You either love it or hate it. This could apply to both Brexit and Marmite, two very British phenomena – but because of the former, you may soon be unable to get your hands on the latter, at least in some shops.
The decline in the value of the British currency since the referendum on Britain’s membership of the EU returned a result in favour of an exit has been dramatic and, some now begin to think, irreversible. While everyone has noticed the slide in the value of sterling in travel exchange shops, its impact on daily life had not been fully appreciated until Britons picked up morning newspapers bearing headlines of doom, threatening the disappearance of British staples such as Marmite and Dove soap from supermarket shelves. In the most notable case, Tesco reportedly refused to agree to a price hike demanded by Anglo-Dutch company Unilever, leading to a supply problem involving some Unilever products.
What these headlines reveal is a very real legal problem that is about to hit British businesses and their counterparts around the world. Cross-border commercial contracts specify the currency in which payments are due to be made. What happens, however, when the value of the specified currency changes drastically and the amount to be paid no longer reflects the value of the goods to be supplied?
To return to the recent headlines, Unilever, the owner of Marmite, produces a number of products overseas which are then brought to sale in the UK. If it costs Unilever, for example, 0.20 euros to produce in France a bar of soap and deliver it to a British supermarket which buys it for 0.25 pounds, the recent drop in sterling presents the company with a big problem.
Before the referendum, one could exchange sterling for euro, getting perhaps 1.25 euros to the pound. Using the above hypothetical figures, this means that each bar of soap bought by the supermarket in early June 2016 would have given Unilever 0.31 euros, a profit of 11 cents on each bar. The same transaction with October 13’s price of 1.09 euros to the pound, however, means that Unilever would get 0.27 euros, a profit of just seven cents.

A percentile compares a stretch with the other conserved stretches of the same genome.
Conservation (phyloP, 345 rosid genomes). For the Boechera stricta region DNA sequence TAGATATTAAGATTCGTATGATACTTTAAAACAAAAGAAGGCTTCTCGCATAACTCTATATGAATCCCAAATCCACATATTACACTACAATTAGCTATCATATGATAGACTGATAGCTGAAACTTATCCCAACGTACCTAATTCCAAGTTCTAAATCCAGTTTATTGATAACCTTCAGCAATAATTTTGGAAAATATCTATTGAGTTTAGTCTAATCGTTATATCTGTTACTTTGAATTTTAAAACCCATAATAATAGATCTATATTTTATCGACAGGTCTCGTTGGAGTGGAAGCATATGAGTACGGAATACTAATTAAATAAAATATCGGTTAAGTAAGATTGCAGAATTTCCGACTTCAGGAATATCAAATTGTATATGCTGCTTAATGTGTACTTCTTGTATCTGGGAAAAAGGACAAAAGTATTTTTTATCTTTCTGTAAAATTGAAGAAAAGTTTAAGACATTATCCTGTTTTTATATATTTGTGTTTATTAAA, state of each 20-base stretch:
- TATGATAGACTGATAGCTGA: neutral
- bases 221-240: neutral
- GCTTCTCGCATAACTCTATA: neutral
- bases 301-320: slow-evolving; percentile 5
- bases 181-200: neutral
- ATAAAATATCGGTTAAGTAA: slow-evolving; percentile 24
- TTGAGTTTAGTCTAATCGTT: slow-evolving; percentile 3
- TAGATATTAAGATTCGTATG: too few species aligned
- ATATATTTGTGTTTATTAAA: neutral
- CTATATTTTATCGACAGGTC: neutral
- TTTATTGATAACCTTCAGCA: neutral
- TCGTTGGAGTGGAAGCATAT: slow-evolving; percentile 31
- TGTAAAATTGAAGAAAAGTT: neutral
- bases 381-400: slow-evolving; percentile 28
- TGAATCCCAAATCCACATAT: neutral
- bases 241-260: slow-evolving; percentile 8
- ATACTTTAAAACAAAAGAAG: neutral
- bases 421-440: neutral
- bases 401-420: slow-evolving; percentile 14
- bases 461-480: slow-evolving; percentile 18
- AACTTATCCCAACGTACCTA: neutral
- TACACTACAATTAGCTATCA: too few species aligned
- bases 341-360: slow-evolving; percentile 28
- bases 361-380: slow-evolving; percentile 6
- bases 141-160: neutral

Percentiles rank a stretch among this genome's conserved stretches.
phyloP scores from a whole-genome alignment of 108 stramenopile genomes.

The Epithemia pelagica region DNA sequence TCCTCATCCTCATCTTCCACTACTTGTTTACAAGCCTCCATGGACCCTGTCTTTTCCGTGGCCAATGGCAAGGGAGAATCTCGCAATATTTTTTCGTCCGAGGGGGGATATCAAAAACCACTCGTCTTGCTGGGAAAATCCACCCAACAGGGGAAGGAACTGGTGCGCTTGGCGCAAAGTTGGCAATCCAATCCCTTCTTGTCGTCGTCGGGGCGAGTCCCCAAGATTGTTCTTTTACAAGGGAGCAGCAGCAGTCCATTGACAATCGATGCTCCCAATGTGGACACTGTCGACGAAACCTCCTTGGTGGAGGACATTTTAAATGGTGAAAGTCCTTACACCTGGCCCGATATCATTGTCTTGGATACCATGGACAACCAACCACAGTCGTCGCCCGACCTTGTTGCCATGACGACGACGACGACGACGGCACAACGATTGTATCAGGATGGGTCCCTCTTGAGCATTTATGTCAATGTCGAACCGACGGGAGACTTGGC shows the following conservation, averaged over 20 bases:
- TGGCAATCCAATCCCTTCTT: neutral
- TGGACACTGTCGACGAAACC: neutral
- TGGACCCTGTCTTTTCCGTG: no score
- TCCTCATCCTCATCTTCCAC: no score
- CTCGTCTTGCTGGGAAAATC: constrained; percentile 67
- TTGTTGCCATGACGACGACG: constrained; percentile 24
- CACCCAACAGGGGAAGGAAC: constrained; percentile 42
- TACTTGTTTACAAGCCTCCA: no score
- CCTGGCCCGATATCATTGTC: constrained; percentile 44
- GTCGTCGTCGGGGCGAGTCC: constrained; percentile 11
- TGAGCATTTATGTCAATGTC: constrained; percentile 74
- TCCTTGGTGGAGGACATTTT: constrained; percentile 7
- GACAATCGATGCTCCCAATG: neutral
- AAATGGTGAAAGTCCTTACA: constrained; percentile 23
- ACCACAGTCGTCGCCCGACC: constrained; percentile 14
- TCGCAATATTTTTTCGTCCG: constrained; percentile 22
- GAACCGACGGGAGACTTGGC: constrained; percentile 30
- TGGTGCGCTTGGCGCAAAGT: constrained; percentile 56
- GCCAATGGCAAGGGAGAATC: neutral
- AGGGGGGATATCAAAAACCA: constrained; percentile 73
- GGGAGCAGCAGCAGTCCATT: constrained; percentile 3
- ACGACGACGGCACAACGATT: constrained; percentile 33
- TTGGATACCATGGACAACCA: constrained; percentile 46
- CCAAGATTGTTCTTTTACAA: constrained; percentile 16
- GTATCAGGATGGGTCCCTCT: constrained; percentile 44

To maintain its profit margin, Unilever will want to raise the price at which it sells its goods to the supermarket – and has defended its recent price hikes. But the supermarket will not be pleased with this, as it will not want to pass on the burden to the consumer by raising prices on the shelf. Hence the spat between Tesco and Unilever – dubbed #Marmitegate – that threatens us with a temporary lack of common goods.
But is it legal to demand a price increase? A lot will depend on what the contract between the supplier and the retailer actually says. It is common to have price variation clauses in contacts that allow the supplier to raise prices if their manufacturing costs increase, or on the basis of other variables.
Think of your energy bills, for example. In the absence of a variation clause, or similar contractual mechanism, energy companies would face big losses if supply costs wildly fluctuated. Perhaps the most relevant historical precedent is the oil crisis of the 1970s. The severe disruption caused by rapid increases in oil prices led to high inflation and turmoil in the currency markets.
Many businesses found themselves in the unhappy situation described above, seeing the real value of their foreign currency gains decrease. In the eyes of the law, an extreme alteration in exchange rates could be considered an external event (such as a natural disaster or fire that destroys goods about to be shipped) that prevents the performance of a contact, known as a “frustrating event”. This, however, can only work when the contract itself does not make provision for the consequences of external shocks in what is commonly described as a force majeure clause. Most contracts do apportion losses and costs of an extreme occurrence, offering lists of events that would qualify.
It is unlikely that the recent drop in sterling would qualify as a frustrating event that allows parties to suspend performance of their obligations. It is also unlikely to trigger force majeure clauses that would apportion losses according to pre-agreed principles. Before Brexit officially takes place, one could not even argue that any detrimental consequences are due to a change in law, triggering remedial provisions in most contracts.
What can a business do, therefore, when faced with dwindling profits? One could trigger termination clauses (if present) and once contracts are ended, renegotiate new ones with different pricing mechanisms. If the damage sustained by continued performance of the contact is too severe, one could even choose to breach the contract. Compensation for the victim of the breach is assessed on the basis of the loss they are actually suffering, not on how much money the perpetrator is saving. There may be some relief to those expecting payments of compensation for legal disputes already resolved. If a compensation award is denominated in sterling and the value of it has been significantly reduced, 1970s-era jurisprudence suggests an increase of the amount payable may be possible.
But are you likely to see Marmite and your favourite bath products on the shelves again? Most certainly, yes. You are also most certain to find them to be more expensive. After all, someone will have to pay for the loss of profits and the lawyers’ fees.
Ioannis Glinavos is senior lecturer in law at the University of Westminster. This article was originally published on The Conversation. Read the original article.